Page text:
WaPo has an interesting piece that explores why in some cases, the President has been an Uber-commander in Chief (essentially following the role of GWBush), and in others, he has merely voted present.
Obama has been willing to push the bounds of executive power when it comes to making life-and-death decisions about drone strikes on suspected terrorists or instituting new greenhouse gas emission standards for cars.
But at other times he has been skittish. When immigration activists first urged him to halt deportations of many illegal immigrants, for instance, Obama said he didn’t have the authority to do so. He eventually gave in after months of public protest and private pressure from immigrant and Hispanic advocates, granting relief to certain people who had been brought to the United States as children.
And at key moments, Obama has opted against power plays. In the 2011 debt-ceiling fight, Obama ruled out unilaterally raising the country’s borrowing limit even though some constitutional scholars, as well as many of his political allies, believed doing so was well within his authority.
Larry Tribe–who in the past has come to the President’s rescue on a number of criticisms–even notes this inconsistent application of executive power:
Still, the advisers acknowledge, Obama’s sometimes-yes, sometimes-no approach can give the appearance that he’s all over the map. Four-and-a-half years in, they said, he still is figuring out how to strike the right balance.
“He is deeply concerned both that his office . . . never violate its primary duty to abide by the Constitution’s checks and balances and that he nonetheless exercise those powers to the limit as needed to protect the nation and its people,” said Laurence Tribe, a Harvard Law professor who has been a mentor of Obama’s for two decades and served briefly in Obama’s Justice Department.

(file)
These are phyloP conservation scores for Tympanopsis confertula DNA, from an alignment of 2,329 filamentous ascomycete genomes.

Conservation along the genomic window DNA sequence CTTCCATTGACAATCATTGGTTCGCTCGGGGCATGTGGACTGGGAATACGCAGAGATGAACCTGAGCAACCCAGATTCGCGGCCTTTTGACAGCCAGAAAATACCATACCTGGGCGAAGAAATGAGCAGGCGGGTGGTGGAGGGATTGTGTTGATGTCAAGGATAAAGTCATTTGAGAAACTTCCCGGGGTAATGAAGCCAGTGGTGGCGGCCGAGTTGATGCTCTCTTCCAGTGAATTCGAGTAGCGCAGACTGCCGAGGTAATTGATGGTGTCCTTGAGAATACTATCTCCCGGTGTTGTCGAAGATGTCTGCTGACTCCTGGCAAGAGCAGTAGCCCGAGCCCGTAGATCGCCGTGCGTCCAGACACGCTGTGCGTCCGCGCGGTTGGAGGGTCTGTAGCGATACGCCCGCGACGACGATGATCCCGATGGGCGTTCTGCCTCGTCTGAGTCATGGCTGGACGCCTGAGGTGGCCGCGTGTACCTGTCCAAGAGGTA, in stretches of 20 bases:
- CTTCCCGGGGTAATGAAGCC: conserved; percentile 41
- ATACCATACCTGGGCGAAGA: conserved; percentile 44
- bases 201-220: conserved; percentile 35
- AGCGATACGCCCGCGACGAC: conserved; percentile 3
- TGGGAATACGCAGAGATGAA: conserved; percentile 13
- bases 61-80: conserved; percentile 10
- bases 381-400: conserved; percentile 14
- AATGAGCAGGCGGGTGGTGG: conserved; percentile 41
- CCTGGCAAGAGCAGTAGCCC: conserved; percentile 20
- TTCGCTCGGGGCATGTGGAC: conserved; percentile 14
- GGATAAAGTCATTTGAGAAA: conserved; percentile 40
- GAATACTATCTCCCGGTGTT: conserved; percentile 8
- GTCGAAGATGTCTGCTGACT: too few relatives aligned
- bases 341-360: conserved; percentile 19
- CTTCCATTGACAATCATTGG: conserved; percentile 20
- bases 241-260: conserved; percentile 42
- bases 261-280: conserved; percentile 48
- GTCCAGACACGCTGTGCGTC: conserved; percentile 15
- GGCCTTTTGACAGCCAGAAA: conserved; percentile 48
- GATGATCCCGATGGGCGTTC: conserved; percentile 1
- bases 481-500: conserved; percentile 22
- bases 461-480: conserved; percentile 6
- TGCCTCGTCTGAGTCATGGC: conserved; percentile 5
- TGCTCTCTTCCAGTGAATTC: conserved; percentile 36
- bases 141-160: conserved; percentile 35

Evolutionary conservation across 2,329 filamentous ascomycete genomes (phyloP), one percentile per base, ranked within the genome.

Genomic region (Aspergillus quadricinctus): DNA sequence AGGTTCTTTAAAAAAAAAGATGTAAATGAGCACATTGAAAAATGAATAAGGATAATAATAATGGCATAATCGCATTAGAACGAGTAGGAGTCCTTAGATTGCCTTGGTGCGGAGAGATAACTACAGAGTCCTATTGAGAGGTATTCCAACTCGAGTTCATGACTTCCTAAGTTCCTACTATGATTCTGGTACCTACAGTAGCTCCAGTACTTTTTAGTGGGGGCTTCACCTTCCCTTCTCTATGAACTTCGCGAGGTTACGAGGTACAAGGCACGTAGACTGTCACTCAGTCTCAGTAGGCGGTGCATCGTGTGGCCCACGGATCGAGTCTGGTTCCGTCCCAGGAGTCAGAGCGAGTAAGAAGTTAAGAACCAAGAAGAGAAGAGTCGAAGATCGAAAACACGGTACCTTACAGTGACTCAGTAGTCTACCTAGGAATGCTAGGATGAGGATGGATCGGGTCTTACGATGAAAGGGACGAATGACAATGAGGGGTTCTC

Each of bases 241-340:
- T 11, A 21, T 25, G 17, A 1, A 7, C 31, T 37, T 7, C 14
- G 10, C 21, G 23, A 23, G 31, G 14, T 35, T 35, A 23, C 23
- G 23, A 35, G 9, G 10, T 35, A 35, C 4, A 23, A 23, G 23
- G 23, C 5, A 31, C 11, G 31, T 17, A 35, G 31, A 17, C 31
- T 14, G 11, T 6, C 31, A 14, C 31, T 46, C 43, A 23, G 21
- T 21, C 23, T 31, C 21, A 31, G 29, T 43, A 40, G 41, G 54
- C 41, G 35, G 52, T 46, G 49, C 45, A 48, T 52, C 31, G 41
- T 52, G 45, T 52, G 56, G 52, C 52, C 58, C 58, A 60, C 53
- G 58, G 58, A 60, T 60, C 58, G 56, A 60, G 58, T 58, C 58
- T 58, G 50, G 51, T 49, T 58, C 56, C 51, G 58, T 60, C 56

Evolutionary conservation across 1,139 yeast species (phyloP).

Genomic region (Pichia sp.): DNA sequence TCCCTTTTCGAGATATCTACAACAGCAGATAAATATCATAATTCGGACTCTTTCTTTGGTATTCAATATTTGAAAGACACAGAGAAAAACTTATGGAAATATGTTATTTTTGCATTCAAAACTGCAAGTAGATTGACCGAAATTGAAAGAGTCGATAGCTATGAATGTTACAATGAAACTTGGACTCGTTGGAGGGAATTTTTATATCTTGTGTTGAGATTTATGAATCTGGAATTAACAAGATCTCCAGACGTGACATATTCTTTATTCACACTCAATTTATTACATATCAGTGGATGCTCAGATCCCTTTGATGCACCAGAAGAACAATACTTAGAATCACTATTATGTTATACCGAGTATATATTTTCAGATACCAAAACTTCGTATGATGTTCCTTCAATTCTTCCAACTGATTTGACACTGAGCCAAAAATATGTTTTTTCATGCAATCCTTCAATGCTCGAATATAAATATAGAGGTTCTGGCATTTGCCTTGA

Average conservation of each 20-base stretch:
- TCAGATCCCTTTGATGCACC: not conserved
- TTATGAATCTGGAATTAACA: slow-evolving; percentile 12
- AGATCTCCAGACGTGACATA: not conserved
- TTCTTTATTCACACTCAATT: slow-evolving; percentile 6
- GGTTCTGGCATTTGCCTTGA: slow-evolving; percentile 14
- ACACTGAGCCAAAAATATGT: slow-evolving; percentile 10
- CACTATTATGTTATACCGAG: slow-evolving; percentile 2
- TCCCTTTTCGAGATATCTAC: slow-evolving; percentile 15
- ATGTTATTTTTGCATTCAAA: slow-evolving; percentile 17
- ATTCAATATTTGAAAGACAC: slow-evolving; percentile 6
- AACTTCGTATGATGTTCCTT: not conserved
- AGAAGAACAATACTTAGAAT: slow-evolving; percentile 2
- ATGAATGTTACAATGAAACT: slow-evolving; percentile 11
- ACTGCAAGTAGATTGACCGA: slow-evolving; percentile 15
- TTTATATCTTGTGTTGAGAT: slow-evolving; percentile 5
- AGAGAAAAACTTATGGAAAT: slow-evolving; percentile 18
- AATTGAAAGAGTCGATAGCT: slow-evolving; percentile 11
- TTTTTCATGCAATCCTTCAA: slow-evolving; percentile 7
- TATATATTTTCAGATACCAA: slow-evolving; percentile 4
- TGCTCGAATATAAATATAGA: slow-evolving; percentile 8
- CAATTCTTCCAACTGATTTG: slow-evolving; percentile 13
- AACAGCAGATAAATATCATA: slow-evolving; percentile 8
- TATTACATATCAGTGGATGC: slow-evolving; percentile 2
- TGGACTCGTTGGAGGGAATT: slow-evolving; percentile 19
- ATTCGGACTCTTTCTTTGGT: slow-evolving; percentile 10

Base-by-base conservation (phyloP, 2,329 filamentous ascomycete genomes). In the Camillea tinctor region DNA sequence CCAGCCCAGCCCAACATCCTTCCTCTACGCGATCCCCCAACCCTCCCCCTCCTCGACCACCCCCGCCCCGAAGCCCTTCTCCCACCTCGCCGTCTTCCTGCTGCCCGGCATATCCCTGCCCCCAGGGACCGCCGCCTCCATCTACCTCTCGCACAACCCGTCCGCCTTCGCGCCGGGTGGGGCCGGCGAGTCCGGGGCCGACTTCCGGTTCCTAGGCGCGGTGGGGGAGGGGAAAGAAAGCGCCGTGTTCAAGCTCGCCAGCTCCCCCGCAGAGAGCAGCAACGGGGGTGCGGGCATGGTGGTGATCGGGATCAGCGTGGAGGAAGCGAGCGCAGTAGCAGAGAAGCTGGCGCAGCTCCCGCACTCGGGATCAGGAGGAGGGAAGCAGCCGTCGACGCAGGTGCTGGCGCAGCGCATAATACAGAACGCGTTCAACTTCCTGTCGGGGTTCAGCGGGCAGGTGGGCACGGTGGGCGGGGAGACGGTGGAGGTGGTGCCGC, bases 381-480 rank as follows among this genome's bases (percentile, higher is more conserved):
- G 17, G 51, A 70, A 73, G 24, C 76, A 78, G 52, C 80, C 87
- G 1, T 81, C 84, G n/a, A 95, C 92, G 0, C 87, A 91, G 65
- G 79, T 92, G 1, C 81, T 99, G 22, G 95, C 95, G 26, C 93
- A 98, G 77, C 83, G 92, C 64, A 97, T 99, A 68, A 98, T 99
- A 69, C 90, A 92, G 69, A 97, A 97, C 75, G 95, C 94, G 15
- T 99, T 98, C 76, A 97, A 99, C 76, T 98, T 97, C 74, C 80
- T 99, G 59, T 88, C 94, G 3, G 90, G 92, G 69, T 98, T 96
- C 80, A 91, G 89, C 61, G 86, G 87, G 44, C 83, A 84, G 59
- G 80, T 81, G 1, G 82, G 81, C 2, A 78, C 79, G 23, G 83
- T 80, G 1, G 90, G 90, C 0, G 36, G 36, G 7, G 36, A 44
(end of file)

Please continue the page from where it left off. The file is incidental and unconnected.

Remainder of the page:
Still, Tribe expressed concern that Obama, himself a former law instructor, “is being a bit too much the constitutional lawyer in some of these matters and not enough the ordinary citizen, sharing the anger that ordinary citizens understandably feel but flexing the muscles that no citizen other than Barack Obama possesses.”
LOL. Acting like a constitutional lawyer is an insult.
And this constitutional lawyer refused to rely on his powers under the 14th Amendment during the debt ceiling crisis (no trillion dollar platinum coins!)
Many Democrats believed Obama should have used his executive authority to lift the debt ceiling — a move advocates argued was legal under the 14th Amendment. Former president Bill Clinton said at the time he would have invoked that authority and “force the courts to stop me.”
Even the threat of invoking the 14th Amendment would have neutralized the GOP’s leverage, many felt. And yet Obama, believing such a move to be unconstitutional, ruled out the idea. White House aides said it was not only illegal, but also impractical for the president to take such a drastic step.
William Howell, a University of Chicago political scientist, cites the episode as a low point for Obama in a new book titled, “Thinking About the Presidency: The Primacy of Power.”
“He may have been right on his concerns about constitutionality, but it was costly,” Howell said. “There was a sense of executive impotence in a heightened moment of crisis.”
Of course, he pushed forward with the ACA, despite constitutional concerns–though at the time, those concerns were far flung off the wall. As I discuss in Unprecedented, it was the President’s determination to complete his “legacy” that motivated him to pass the ACA at all costs, with the full weight of the White House behind it.